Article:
After getting hooked on Pinterest, I have had a list of DIY “to dos” to decorate our first house we bought in early 2014. On that list was the stencilled filing cabinet, the first element to organising and styling our study. I bought this second hand filing cabinet on eBay for just $5. I didn’t realise when I bought it that it was a laminate cabinet, which required me to find out how to best paint laminate.
What you need:
- Screwdrivers or Allen Keys (to disassemble and reassemble)
- Drop sheet (can use cardboard or newspaper etc.)
- Masking tape (optional)
- Fine-grit Sandpaper
- Vacuum and Cleaning Cloth
- Paintbrushes (differing sizes for each area)
- Two contrasting colours of paint (you can buy cheap paint from Bunning’s reject corner if you’re not fussy about what colours you want)
- Stencil (you can make your own if you’re patient enough)
- Spray Adhesive
- Blue painters tape (optional)
Disassemble your Furniture. Separate draws from cabinet and detach draw handles. This was especially difficult for me, as I had to take off one of the sides to get the draws out. Lay out pieces on a drop matt so as not to get paint everywhere. Mask any areas that you don’t want to paint. Figure out how you are going to line up the stencil on the draws and arrange them this way.
(Originally I was going to leave the rubber sides, the beige colour they were because I didn’t think I should paint on rubber but after painting the rest of the cabinet they looked incredibly dirty compared to the perfect pink I had painted so I painted them anyway. The rubber took a few coats of paint but it held it just fine.)
Sand furniture with Fine-grit sandpaper. Lightly sand the laminate to give it some texture that the paint can grip onto. You don’t want to sand so thoroughly that the laminate tears, just enough to see lines over the surface. If you skip this step the paint can bubble and peal off. After sanding make sure you vacuum up all the dust, wipe down with a cloth to get rid of it all then dry the surface before painting.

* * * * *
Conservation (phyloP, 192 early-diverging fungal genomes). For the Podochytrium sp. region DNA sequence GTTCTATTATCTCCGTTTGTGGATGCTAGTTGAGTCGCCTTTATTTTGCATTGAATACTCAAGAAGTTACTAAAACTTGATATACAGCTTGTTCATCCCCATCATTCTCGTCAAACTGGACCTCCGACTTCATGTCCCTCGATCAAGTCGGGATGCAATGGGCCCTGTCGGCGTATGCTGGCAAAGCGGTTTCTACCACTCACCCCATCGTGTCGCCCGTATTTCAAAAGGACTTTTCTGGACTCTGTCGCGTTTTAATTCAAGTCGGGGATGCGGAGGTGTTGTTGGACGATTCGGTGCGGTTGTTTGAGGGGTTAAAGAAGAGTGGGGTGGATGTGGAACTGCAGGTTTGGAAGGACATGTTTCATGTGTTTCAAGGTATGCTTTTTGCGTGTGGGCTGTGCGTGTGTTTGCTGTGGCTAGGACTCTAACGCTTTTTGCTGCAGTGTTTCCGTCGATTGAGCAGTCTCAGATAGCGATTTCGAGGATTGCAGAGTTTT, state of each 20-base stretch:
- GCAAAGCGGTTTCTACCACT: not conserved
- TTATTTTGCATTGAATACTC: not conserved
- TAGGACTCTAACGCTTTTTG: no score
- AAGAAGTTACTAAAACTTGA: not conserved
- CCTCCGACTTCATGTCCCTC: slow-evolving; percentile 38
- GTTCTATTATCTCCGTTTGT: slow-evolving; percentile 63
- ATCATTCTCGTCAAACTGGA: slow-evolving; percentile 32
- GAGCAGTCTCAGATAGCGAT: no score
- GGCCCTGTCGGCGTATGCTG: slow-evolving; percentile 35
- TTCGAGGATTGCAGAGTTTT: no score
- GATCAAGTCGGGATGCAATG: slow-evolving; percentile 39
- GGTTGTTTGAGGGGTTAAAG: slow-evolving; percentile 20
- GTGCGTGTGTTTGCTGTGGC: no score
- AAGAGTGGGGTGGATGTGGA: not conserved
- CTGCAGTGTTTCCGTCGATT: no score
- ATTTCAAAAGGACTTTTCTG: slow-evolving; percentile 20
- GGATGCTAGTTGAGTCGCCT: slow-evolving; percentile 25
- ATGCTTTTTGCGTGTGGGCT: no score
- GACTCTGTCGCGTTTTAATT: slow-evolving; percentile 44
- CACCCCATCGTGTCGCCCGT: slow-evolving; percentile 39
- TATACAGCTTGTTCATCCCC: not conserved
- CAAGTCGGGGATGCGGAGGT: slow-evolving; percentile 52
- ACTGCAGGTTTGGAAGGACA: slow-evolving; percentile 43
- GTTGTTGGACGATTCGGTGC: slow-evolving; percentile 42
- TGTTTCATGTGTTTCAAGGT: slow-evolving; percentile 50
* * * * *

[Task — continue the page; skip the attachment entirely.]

Apply a Coat of Primer. Paint the cabinet with your primer. Aim for as thin and smooth a coat as possible. Allow the primer to dry for a full day so as to increase durability and prevent scratches when finished. I also painted the handles.
(I used White Knight Tile and Laminate Primer. Apparently you can use any interior primer you can find but I didn’t know this until after I was finished. I could have saved myself about $20.)
Paint the Furniture. Once the base coat is dry start painting with the colour you want the bulk of the filing cabinet to be. Use your discretion as to how many coats you want to do to create the finish you want. Wait a day between coats. If the paint does bubble, sand that spot back and repaint.
Apply the Stencil. Layout stencil on drop sheet or cardboard and spray the back of the stencil with a generous coat of spray adhesive. Stick it to one draw at a time. Rub with your hand, a ruler or some other flat surface to remove any bubbles and to fully stick the stencil to the surface. Concentrate on small design details and corners that can flick up easily. You can apply blue painters tape to the edges to hold it in place more securely but I didn’t use it and mine turned out fine. Blue painters tape doesn’t peel any paint off when you remove it.
Paint the Stencil. Using a roller, carefully roll over the stencil with your contrasting paint, making sure not to lift up any edges. Don’t use too much paint on the roller otherwise it will seep under the stencil. You might need to do a few coats depending on your paint. You may want to use spray paint as it gets a smoother, crisper finish. Allow it to get dry enough to feel slightly tacky before doing each coat and before removing the stencil. Repeat this process until all drawers are stencilled. You shouldn’t need to wash the stencil in between draws but once finished, give it a scrub.
Reassemble Furniture. When the paint is thoroughly dry you can put the cabinet back together. Start with the draw handles. If needed, touch up any spots that might have gotten scratched.
All up I paid:
Cabinet = $5
White Knight Tile and Laminate Primer = $44.90
Reject Corner British Paints 500ml Pink Paint = $2
British Paints 500ml Red Paint = $12.50
Boyle Spray Adhesive 350g = $15.98
Stencil = $50
I had heaps of spray adhesive, laminate primer and paint left over and I intend to use all these materials again to make some framed patterns for the side of my bed. If you liked this DIY you might be interested in my Lace Drawers Makeover too.